How Amit Shah’s testimony helped the prosecution and not Maya Kodnani
BJP president Amit Shah finally ended intense speculation by appearing before a Gujarat trial court on Monday as a defence witness for Mayaben Kodnani in the Naroda Gam massacre case. Several media reports said that Shah’s testimony provided Kodnani an alibi in the Naroda Gam case. But a careful reading of the BJP president’s testimony shows that this isn’t actually the case.
It must be remembered that Kodnani has already been convicted in the Naroda Patiya case, one of the bloodiest massacres during the Gujarat riots in which 97 Muslims were killed. The Supreme Court appointed SIT also chargesheeted Kodnani for murder and criminal conspiracy in the 28 February, 2002 Naroda Gam massacre, in which 11 Muslims were killed.
As the last of over a dozen defence witnesses, Shah was supposed to testify that Kodnani was not at Naroda Gam at the time of the massacre.
In her defence, Kodnani claimed that she was at the Gujarat Assembly, then at the Sola Civil Hospital finally at her home at the time of the carnage, not at Naroda Gam.
While Shah did affirm Kodnani’s presence at the Gujarat Assembly and later at the Sola Hospital, the time gap between the two incidents gives credence to the prosecution’s claims that she was present at Naroda Gam between 9 AM and 10 AM, during which she instigated a mob that eventually killed 11 people.
Deposing before the court, Shah said he reached the Gujarat assembly at 8:30 in the morning where he saw Kodnani among other MLAs present to pass a condolence motion for those who were killed in the Sabarmati Express attack in Godhra.
Shah then informed the court that he later saw Kodnani at the hospital at Sola in Ahmedabad sometime between 11:15 AM and 11:30 AM.
Even as it appears that Shah has backed an embattled Kodnani, the riot victims’ lawyer Shamshad Pathan insists his testimony is far from convincing.
“The most important aspect of the testimony is that it did not shed any light on Kodnani’s whereabouts in the time between when Shah saw her in assembly (8:30am) and then at the hospital (11:30),” Pathan said.
“The prosecution has affirmed her presence in Naroda Gam between 9 and 10 am, Shah's deposition did not in any way establish Kodnani's alibi that she was not present at the spot,” Pathan emphasised.
Incidentally according to his own testimony, Shah had reached the hospital in between 9:30 and 9:45 AM, where post mortem of the Sabarmati Express victims was being conducted.
The prosecution is likely to harp on the fact that Shah, then an MLA, could locate his Assembly colleague only after spending nearly 2 hours at the hospital.
Another interesting fact of his testimony is that Shah claimed to be unaware about the distance between Naroda Gam and the state Assembly.
Pointing to the fact that Naroda Gam was at a distance of nearly 10 km from the state assembly, Pathan said it was easy for anyone to reach to the place in 15-20 minutes.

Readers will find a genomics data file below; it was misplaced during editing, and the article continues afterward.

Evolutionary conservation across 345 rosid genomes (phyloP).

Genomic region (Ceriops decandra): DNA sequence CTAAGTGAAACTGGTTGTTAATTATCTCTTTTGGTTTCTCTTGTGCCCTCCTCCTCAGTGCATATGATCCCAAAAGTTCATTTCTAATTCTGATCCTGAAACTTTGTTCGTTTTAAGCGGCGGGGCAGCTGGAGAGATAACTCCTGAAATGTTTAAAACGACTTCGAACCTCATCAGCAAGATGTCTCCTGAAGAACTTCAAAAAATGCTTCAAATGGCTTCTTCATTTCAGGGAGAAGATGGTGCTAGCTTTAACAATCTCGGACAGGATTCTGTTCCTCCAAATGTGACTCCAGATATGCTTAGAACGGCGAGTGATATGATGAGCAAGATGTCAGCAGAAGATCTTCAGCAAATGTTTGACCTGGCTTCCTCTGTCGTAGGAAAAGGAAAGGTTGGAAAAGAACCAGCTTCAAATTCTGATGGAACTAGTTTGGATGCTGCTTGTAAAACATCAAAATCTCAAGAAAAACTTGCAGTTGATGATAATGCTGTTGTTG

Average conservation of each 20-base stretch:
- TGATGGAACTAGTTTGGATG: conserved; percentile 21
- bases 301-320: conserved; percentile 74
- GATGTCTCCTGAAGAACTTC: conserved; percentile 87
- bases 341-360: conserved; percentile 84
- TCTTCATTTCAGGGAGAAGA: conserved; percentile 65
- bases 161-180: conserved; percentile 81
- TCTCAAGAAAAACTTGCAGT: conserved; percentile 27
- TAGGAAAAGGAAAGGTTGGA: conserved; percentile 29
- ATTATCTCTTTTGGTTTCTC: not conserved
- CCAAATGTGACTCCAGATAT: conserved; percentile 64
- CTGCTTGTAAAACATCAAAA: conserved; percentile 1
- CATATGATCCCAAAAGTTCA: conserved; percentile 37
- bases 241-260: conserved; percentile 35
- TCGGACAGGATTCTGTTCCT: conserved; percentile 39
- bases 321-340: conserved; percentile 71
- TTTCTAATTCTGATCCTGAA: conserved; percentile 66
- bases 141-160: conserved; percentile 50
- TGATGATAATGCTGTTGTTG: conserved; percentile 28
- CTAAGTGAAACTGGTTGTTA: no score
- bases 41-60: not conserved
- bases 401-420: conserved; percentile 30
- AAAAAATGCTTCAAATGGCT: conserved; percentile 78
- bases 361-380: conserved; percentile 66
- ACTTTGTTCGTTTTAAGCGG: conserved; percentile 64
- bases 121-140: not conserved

According to the SIT, Kodnani left the Assembly after 8: 30 am and reached Naroda Gam where her alleged instigation led to the riots which consumed 11 lives.
In its chargesheet, the SIT has quoted eyewitnesses to assert her presence at Naroda Gam on February 28 between 9 and 10 30 in the morning.
A minister in the then Narendra Modi led government in Gujarat, Kodnani in 2012 was convicted and sentenced to 28 years imprisonment for masterminding the Naroda Patiya massacre, in which 97 people were butchered. She is out on bail since 2014.
Incidentally, Kodnani had not listed Shah as a witness in the Naroda Patiya case.
Asked by the prosecution as to why he didn’t depose in that case, Shah said he was not called for testifying.
While her plea for having Shah as a witness was approved in April, Kodnani got the summons served only earlier in the week. She had sought time from the court on multiple occasions claiming she was unable to locate her party chief.
What did Shah achieve?
While Shah’s testimony didn’t really provide an alibi for Kodnani, his mere appearance as a defence witness did send the signal that the party stands by its leaders, even those who are facing charges of murder and rioting.
This expression of solidarity with a leader convicted for orchestrating communal violence assumes political significance in the run-up to the Assembly elections in Gujarat. Given the lackluster performance of the state government and the anger among the Patel community, it is said that only a communal polarisation can ensure an emphatic victory for the BJP in the home state of Prime Minister Narendra Modi and party president Shah.
Shah’s testimony for Kodnani is part of the party’s bid to reach out to its core base and counter allegations that the top leadership left the 2002 riots accused to fend for themselves.
The party, however, insists that Shah “being a law abiding citizen” was duty bound to appear after being summoned to testify by the court.